Nonprofit endowments are donations pooled together and invested in the stock market. At the end of the year, a portion of this money goes to the charity, but the principal amount remains in the market. Many smaller nonprofits may think of endowments as a pipe dream, but any size organization can start an endowment fund.
I remember when people were in awe of email. They loved it.
Until they didn’t.
The convenience –the ability to communicate directly and personally in writing regardless of time zones and free of telephone buzzy signals or answering machines and fax machines—was astounding.
Years ago I was introduced to an adage that has been largely attributed as being an old Chinese Proverb, indifferent to its origin the meaning is still sound. It says, “The best time to plant a tree was 30 years ago, the next best time is today.”
During Q&A sessions in speeches or panels I often get asked by #nonprofits when should we start collecting #data? I share that adage with them. We just went through Giving Tuesday and aside from end-of-year fundraising, this is where we see a lot of nonprofits make mistakes with their data.
This article highlights five of the biggest issues we see nonprofits encounter with their data.
For me, I am a fundraiser because I believe the nonprofit sector can do a lot more to reduce poverty; so I raise funds toward achieving that aim, toward securing the necessary capital for designing and implementing anti-poverty policies and program solutions. With Gandhi, I believe that “Poverty is the worst form of violence.” That’s why I’m a fundraiser, and why I’m also committed to the constant improvement of my vocation. I wrote more about what a fundraiser does at this blog post.
National Philanthropy Day (NPD) is celebrated annually on November 15. This day signifies the importance of working together for the common good.
By Jan Masaoka While this may surprise those who follow philanthropy’s every move, Congress only rarely passes laws that directly regulate philanthropy. The last truly foundational law regarding philanthropy was passed in 1969. That was the law that mandated a 5% minimum payout from private foundations, among other provisions (such as prohibitions against self-dealing). Of course, a lot has changed in philanthropy since 1969! Consider, for example, the donor-advised fund, or DAF. The first DAF may date back to 1931, but the significance of DAFs has increased markedly in the past half century, with the number of assets held in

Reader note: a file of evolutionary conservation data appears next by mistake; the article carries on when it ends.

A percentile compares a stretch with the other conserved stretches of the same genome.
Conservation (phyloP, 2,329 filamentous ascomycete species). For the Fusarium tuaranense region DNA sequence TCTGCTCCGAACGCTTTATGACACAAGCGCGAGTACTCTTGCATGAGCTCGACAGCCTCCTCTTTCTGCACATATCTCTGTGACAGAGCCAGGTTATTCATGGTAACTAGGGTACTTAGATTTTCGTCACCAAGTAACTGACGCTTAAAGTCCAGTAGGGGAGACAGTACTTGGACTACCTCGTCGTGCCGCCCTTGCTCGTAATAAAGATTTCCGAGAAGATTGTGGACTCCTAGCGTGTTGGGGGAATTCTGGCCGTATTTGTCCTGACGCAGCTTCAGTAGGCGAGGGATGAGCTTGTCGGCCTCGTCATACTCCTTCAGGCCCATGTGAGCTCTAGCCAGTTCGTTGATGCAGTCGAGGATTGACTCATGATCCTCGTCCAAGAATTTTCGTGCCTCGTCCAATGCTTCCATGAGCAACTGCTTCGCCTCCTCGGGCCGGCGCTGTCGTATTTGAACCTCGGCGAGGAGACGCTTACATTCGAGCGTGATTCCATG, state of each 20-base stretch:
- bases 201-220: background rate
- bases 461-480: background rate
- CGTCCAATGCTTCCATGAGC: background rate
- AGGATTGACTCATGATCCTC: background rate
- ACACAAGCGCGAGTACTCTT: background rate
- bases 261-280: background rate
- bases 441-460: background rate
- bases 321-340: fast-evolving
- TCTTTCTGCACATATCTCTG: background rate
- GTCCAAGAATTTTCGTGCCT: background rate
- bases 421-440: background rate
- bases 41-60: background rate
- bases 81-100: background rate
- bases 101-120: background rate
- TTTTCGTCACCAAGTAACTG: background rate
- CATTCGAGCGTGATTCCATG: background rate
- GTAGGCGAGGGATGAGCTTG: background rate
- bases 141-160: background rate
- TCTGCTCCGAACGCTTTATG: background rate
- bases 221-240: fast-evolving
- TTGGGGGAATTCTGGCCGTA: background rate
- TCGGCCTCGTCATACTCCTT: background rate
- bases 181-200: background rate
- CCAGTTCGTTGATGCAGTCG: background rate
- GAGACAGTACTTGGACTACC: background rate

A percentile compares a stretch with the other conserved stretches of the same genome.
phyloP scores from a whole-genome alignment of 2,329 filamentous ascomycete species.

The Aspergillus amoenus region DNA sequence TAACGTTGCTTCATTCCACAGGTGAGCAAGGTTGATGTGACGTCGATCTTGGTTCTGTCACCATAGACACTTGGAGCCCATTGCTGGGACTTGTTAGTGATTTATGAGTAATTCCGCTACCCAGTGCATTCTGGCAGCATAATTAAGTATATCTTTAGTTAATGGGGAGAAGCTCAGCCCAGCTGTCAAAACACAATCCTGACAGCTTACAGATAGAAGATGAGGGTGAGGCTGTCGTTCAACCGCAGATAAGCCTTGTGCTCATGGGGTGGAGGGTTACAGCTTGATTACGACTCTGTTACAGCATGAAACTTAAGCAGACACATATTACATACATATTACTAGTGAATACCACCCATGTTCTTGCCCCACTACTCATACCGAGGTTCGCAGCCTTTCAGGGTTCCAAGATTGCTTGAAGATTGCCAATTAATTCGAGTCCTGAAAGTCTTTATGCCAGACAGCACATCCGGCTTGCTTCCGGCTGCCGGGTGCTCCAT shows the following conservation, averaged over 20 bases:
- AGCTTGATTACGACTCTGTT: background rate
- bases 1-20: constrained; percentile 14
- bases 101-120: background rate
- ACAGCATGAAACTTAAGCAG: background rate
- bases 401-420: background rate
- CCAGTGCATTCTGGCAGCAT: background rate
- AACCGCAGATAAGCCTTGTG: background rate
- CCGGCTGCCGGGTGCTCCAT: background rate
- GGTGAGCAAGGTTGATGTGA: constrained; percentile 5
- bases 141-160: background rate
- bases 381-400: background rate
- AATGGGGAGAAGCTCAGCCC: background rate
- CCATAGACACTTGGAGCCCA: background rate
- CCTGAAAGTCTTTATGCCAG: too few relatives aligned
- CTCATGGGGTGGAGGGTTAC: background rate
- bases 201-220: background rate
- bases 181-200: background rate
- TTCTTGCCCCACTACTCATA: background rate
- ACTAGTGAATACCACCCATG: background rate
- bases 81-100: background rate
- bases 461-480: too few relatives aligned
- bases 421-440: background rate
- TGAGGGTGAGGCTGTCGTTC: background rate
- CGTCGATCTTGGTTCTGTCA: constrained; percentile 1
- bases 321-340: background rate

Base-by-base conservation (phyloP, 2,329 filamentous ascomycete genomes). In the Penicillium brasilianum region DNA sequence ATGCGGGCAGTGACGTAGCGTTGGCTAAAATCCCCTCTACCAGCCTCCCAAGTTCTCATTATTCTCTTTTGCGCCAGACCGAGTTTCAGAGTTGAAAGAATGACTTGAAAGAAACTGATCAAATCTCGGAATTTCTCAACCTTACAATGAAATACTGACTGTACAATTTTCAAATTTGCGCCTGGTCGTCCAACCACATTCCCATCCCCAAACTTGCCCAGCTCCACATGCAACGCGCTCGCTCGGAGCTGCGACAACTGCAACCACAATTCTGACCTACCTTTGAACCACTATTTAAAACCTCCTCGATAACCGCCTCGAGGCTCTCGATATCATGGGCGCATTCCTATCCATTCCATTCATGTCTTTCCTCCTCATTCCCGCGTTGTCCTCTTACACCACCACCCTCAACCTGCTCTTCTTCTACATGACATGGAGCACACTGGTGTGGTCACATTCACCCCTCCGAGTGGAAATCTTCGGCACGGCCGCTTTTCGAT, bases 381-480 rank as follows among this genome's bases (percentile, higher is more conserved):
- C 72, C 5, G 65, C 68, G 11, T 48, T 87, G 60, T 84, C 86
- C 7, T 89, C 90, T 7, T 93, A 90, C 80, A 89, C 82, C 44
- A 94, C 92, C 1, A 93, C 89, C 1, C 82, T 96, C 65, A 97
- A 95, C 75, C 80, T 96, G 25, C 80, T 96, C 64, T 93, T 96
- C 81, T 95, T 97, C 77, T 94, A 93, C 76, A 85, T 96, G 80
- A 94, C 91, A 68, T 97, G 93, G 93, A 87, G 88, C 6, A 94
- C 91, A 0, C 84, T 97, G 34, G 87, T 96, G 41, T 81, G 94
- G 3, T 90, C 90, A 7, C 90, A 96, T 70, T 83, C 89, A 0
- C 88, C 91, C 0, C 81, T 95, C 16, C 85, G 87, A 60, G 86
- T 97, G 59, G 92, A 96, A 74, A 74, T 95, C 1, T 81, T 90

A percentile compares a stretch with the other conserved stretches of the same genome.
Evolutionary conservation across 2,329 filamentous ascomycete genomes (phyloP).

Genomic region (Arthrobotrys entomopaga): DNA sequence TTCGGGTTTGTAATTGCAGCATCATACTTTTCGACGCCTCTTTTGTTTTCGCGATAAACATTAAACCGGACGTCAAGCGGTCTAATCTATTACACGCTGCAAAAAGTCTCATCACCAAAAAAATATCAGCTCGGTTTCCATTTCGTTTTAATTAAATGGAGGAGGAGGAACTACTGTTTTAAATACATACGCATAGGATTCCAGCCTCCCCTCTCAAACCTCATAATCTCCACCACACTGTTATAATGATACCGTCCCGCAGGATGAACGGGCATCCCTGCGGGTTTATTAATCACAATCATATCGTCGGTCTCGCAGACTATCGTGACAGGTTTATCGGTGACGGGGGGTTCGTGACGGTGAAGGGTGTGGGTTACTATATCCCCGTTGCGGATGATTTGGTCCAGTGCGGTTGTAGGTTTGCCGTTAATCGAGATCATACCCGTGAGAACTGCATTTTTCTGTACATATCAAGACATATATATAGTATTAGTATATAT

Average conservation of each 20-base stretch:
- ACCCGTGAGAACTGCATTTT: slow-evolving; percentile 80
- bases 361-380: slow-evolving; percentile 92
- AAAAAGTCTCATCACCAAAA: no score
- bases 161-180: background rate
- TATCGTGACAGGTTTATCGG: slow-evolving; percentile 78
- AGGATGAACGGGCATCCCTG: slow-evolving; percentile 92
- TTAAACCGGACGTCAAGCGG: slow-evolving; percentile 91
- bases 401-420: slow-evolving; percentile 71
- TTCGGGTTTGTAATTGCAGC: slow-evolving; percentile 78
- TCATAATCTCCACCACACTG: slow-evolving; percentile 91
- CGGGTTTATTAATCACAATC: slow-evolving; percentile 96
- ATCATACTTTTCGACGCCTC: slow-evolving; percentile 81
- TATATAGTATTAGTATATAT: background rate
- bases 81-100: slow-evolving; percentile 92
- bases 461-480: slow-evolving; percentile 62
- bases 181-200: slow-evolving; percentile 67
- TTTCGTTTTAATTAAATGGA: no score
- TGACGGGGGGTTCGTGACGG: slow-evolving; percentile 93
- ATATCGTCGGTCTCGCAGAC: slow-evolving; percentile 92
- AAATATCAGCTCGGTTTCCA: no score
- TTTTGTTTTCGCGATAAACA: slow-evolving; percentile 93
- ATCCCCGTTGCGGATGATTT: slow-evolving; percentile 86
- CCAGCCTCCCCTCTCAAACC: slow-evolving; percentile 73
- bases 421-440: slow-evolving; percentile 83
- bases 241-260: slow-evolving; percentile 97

By Eddie Whitfield. As we enter our third year of the Trust-Based Philanthropy Project, we’re reflecting on the stories of leaders and organizations that have embraced trust-based philanthropy and what connects them. In September, we launched the Trust-Based Story Map, which highlights the personal journeys of leaders from across the United States who are adopting a more trust-based, power-aware approach to their work. As we take a closer look at these stories collectively, some powerful themes are emerging about what inspires the adoption of trust-based philanthropy and what we can learn from the trends we are seeing. Diversity in Lived
Six steps to making a grants assessment. By Laurence A. Pagnoni, MPA and Sheldon Bart Here’s a tale of two real nonprofits. Let’s call the first one Amazing Youth, and the second The Real Deal Healthcare. Amazing Youth operates a transitional shelter for homeless youth limited by law to a modest number of residents, fewer than 10. The Real Deal Healthcare operates a community health center serving thousands of low-income patients. Both are LAPA clients. What they have in common is that for many years both neglected private grant revenue. Eventually, each one came to understand the value of outsourcing
By: Al Cantor November marks the tenth anniversary of Professor Ray Madoff’s New York Times op-ed calling for new rules that would accelerate grantmaking from donor-advised funds. Over the years since, as the amount of money in donor-advised funds has grown from $25 billion to $142 billion, the DAF industry has pushed back strongly against Madoff and other reformers, relying on a familiar set of arguments to justify the status quo. These assertions have long rung hollow. Now, thanks to research that has come to light in the last few months, it’s increasingly evident that the talking points of the DAF industry are utterly without
By Laurence A. Pagnoni, MPA What the heck is Philanthropy Operations, and why is it important? The fundraising positions of Director of Development or Chief Development Officer are familiar, but what do Directors of Philanthropic Operations (DPOs or Ops. Dir.) do? And why is the function less well known? (Those of you in higher education may know the function as “Advancement Services.”) A focus on Philanthropic Operations becomes necessary as your development function grows and as you seek to deepen the quality of your advancement work. The position or function is less well known because so few nonprofits truly invest